Make a list of “must-have” and “nice-to-have” features for your future house. It’s important to know where you can be flexible
Research the market in your ideal neighbourhood to make sure home prices and your maximum purchase price are in sync
Be prepared to move quickly in a competitive market
You can use a site like Zoocasa to do a lot of this research without having to leave the house.
Want a better mortgage rate?
Compare the best mortgage rates available
Step 7: Make an offer and seal the deal
When you find the house you want, things will move fast – but don’t panic! First, you’ll submit an offer to purchase. If your housing market is hot, you may not be the only buyer to submit an offer. Once your offer is accepted, you’ll pay a deposit to the buyer (which is applied against the purchase price of the home), arrange to finalize your mortgage financing through your mortgage broker, and arrange for a home inspection.
The offer might be amended based on the findings of the home inspection. Still, eventually, you’ll secure your financing and, with the help of a real estate lawyer, pay your down payment and transfer title to the home into your name. The entire process can take 30-60 days, depending on the terms of the offer to purchase.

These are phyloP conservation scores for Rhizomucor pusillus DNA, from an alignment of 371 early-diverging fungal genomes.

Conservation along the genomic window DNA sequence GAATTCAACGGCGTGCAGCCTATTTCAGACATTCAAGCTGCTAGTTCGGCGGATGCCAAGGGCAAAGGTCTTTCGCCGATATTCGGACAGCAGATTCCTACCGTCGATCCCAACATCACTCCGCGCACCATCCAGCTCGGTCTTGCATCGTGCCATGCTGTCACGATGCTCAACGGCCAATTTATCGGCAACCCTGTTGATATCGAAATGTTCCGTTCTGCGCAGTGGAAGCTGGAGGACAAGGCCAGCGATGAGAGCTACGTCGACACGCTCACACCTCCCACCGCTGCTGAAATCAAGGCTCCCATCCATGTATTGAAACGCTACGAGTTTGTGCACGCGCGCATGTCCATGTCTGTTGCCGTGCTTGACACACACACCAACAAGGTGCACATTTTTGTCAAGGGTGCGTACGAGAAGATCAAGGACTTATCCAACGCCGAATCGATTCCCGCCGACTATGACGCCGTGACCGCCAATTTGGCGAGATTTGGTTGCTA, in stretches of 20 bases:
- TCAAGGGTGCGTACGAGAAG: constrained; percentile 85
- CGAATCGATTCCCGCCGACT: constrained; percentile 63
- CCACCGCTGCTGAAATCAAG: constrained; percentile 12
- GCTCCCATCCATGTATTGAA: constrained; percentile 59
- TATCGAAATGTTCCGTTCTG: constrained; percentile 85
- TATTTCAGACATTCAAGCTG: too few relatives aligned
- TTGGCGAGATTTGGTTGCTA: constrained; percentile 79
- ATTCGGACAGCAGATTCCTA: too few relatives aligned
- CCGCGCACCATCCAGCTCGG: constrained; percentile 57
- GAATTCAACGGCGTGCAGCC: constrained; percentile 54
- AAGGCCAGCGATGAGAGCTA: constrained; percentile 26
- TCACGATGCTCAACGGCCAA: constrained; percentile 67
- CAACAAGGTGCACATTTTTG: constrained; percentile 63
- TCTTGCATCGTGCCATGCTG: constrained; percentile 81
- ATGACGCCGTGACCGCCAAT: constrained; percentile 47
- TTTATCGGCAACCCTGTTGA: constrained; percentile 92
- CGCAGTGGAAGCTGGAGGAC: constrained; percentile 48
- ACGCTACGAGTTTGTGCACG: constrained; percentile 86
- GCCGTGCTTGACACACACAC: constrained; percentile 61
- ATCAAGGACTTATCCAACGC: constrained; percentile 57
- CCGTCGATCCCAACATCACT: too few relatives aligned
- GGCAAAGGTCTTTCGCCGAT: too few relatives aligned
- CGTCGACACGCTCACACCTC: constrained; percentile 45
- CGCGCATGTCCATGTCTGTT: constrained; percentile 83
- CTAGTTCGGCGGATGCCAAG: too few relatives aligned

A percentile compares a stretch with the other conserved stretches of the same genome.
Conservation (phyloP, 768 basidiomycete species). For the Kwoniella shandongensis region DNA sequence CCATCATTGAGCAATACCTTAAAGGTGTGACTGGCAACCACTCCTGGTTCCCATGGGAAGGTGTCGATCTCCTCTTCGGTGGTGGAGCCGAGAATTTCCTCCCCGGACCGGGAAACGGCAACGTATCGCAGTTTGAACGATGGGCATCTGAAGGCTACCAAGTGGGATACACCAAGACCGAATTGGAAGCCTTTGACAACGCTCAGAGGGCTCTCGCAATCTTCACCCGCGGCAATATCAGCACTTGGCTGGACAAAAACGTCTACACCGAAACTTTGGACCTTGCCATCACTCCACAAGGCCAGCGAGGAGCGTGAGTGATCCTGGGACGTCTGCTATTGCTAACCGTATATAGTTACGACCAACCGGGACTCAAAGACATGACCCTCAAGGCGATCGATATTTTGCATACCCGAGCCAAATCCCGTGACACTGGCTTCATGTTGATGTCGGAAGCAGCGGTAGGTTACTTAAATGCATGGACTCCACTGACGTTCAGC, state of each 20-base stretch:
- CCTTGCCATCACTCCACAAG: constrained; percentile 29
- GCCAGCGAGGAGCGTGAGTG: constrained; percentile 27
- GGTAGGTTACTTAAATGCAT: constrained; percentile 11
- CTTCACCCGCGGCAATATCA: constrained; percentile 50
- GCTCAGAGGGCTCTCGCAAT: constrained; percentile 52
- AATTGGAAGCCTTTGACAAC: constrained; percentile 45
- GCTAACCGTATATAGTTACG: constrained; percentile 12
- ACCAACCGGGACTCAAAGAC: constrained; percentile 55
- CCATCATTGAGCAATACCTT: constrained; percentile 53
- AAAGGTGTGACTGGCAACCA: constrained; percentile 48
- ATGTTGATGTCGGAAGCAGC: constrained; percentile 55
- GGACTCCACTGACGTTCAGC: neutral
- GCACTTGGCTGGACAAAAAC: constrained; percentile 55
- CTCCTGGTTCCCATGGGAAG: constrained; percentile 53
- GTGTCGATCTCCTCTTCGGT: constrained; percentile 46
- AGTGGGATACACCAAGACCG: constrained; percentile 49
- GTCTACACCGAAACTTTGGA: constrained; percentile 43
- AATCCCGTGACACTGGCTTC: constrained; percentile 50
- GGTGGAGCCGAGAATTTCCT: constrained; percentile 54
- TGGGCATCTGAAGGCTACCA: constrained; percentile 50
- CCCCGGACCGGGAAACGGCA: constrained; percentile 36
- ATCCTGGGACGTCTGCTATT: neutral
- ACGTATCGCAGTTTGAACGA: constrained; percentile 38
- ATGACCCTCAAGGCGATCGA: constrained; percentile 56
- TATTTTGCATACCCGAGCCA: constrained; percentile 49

Once everything is in place, you’ll receive the keys from your real estate agent, and you’ll officially be the owner of your new home.
The Bottom Line
While this article may seem exhaustive, it only scratches the surface of how to buy a home in Canada. Fortunately, there is no shortage of real estate experts, from mortgage brokers to real estate agents, who are available to answer all of your questions about how to buy a house in Canada. Just make sure to prepare well in advance, save a large down payment, and ensure your financial house is in order before you take the plunge.